Now that the U.S. has, once again, exited the World Cup in the Round of 16, American soccer aficionados are in the self-reflective, hand wringing stage of sports grief. We’re asking ourselves what went wrong? What could we have done differently? Why aren’t we better? Will we ever win the top prize of the most popular sport on earth?
It’s good for us to hash these things out and conspire to improve. As an American soccer fan, I want us to win the World Cup as much as anyone. But we should also maintain the perspective that we’ve come a very long way in a relatively short period. Holland wasn’t remotely a power on the world soccer stage prior to the 1974 World Cup (before that they’d never even made a quarterfinal). As in Holland’s case, a single great generation of players can transform a country’s soccer fortunes. It’s tough to become a world soccer power but the U.S. isn’t as bad off as we think. Even our fierce CONCACAF rival Mexico has never made it past the World Cup quarterfinals (and they haven’t made a quarterfinal since 1986). But Americans want results and we want them now.
The difference in the self-reflection this time around is that it’s happening, if only fleetingly, in the national media spotlight. For those that remember the dearth of soccer coverage by American media in the 1990s and early 2000s, the mainstream attention showered on the U.S. team at this World Cup has been remarkable by comparison. You know there has been a sea change when the lead story on NBC’s Today show is about the U.S. loss to Belgium.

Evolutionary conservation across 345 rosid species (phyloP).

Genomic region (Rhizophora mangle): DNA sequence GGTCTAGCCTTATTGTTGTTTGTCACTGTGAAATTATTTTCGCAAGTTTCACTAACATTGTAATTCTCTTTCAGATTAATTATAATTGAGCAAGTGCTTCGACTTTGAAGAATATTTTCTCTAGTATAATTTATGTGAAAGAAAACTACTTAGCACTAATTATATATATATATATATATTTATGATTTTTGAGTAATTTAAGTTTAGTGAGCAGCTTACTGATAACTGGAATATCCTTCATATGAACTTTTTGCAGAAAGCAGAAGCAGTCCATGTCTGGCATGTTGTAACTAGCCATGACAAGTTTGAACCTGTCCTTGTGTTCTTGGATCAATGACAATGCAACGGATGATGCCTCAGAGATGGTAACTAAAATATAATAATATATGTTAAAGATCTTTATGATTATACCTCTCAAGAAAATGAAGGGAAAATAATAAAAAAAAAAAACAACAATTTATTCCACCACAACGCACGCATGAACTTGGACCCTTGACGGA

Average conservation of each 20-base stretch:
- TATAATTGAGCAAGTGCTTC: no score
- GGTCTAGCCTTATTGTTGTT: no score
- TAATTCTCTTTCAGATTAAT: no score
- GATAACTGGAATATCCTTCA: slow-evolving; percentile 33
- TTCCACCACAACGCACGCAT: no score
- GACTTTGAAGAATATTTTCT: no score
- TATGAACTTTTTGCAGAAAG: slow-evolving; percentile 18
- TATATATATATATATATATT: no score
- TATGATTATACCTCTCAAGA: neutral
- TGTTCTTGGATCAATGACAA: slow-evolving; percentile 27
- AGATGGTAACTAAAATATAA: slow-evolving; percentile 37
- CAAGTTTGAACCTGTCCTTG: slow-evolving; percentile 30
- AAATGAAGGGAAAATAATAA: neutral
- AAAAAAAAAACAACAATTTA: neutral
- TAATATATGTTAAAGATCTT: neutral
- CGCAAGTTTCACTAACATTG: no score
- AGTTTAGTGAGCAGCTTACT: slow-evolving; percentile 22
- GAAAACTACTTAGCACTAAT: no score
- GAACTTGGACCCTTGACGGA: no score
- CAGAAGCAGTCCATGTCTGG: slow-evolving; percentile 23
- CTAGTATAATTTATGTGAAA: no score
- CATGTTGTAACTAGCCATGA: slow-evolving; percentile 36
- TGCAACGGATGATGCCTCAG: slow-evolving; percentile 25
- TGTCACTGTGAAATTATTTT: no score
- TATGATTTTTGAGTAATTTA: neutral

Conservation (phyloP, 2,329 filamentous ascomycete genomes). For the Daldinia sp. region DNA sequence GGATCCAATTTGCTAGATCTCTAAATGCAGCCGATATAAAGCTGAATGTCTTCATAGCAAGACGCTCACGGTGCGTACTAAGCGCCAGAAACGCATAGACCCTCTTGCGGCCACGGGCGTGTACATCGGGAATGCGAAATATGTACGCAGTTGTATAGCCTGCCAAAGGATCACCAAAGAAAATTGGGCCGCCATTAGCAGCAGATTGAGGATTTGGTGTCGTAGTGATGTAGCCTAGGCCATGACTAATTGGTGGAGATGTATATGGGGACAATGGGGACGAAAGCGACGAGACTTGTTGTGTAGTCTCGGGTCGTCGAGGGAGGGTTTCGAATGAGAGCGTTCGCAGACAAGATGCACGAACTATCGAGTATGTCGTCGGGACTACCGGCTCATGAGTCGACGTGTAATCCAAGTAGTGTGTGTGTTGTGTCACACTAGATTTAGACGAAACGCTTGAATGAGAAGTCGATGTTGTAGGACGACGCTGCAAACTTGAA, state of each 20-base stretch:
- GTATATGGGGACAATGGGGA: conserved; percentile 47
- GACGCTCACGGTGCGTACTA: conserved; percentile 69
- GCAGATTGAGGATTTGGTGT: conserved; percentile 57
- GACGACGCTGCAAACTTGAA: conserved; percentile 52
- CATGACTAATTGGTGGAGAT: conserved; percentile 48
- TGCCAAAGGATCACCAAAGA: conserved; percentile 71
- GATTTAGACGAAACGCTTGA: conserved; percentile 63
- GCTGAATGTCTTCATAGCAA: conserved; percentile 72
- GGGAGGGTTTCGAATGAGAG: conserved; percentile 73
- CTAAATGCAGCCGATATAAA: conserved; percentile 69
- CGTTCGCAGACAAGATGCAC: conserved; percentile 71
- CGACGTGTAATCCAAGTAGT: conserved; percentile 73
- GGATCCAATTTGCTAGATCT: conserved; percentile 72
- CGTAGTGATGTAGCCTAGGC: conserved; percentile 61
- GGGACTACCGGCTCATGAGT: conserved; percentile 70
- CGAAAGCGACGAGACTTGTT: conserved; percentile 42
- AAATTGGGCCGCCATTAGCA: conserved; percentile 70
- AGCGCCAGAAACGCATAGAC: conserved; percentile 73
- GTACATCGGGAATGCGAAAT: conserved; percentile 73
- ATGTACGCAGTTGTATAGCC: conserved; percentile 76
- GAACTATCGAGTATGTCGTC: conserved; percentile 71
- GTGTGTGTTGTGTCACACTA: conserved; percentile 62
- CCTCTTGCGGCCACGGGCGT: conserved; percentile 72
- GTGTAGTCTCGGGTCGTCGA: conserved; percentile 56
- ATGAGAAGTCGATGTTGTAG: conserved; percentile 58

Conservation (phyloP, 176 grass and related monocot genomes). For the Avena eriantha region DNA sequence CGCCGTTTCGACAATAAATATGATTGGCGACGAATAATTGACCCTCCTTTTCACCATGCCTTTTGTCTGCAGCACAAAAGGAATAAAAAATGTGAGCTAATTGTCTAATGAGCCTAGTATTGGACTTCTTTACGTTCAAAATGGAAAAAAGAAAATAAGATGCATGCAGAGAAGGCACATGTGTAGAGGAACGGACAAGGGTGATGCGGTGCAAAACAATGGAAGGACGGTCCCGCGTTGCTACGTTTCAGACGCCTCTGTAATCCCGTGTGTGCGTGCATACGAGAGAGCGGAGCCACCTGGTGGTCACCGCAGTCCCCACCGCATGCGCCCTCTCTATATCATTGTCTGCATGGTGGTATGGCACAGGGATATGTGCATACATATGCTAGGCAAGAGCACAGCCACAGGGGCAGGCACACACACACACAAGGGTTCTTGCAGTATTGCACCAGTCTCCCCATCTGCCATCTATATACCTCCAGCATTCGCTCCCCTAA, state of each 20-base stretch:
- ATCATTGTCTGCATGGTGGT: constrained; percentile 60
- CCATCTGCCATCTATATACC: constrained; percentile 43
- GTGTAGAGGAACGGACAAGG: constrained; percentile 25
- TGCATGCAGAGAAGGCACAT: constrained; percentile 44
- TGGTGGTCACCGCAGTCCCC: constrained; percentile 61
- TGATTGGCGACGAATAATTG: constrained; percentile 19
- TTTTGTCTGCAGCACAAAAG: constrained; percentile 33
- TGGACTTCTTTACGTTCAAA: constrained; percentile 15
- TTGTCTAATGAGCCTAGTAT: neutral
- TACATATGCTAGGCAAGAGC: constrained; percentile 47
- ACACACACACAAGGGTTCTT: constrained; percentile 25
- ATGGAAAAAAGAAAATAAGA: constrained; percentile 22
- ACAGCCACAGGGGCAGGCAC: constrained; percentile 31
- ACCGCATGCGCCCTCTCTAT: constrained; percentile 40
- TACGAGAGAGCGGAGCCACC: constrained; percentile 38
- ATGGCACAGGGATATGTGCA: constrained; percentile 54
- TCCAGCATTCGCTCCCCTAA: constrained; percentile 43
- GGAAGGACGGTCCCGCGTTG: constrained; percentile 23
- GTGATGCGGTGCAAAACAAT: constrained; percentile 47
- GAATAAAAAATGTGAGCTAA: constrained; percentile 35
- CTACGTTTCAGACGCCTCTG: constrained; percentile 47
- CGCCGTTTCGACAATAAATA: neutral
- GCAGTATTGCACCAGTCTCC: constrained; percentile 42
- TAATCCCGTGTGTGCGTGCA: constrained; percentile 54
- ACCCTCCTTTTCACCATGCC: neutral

There is a common refrain in this mainstream media attention, something that seems to confound many pundits unfamiliar with soccer’s nuances: how can a nation that places such a high priority on sports and produces so many quality athletes fail to produce an elite soccer team on the world stage? We always hear the stats, that more American children play soccer than any other country. How can that be and yet the U.S. continually stalls out in the World Cup Round of 16? The go-to argument (and one that I’m growing weary of) is that the U.S. loses their best athletes to the other major American sports. The theory holds that if only our LeBron James’ and Tom Brady’s played soccer, we’d be lining up for July 13th tickets at the Maracana.
I don’t buy this theory that we have World Cup-winning caliber players out there, but they’re all suiting up for the NBA, NFL, or MLB instead. Raw athleticism does not create elite soccer players. Remember when Usain Bolt wanted to play for Manchester United? Clubs haven’t exactly beaten down the door to give him a shot. Soccer is not all about physical superiority. Look at Romelu Lukaku, Lionel Messi, or Miroslav Klose – all very different body types who have succeeded quite nicely for their teams at this World Cup. Or consider the great Spanish team that won the 2008 and 2012 Euros, and the 2010 World Cup – not necessarily a team of elite athletes in a purely physical, stereotypically American ideal of an elite athlete. They were great athletes who were elite at playing cohesive, instinctual, creative soccer, but this didn’t come from bench-pressing prowess or fast times in the 40. One of the unique things about soccer is its relatively level playing field athletically. It is not all about stature and strength – those can be great tools, but they won’t typically win matches alone.
Yes, LeBron James is a superior athlete, but who’s to say his athleticism would meld with soccer, that he would have necessarily adapted to soccer as well as he did to basketball? We have this American idea that grit, brawn, and hard work will get us to the top, but as we’ve consistently seen, in the World Cup it will get you to the Round of 16. We need more.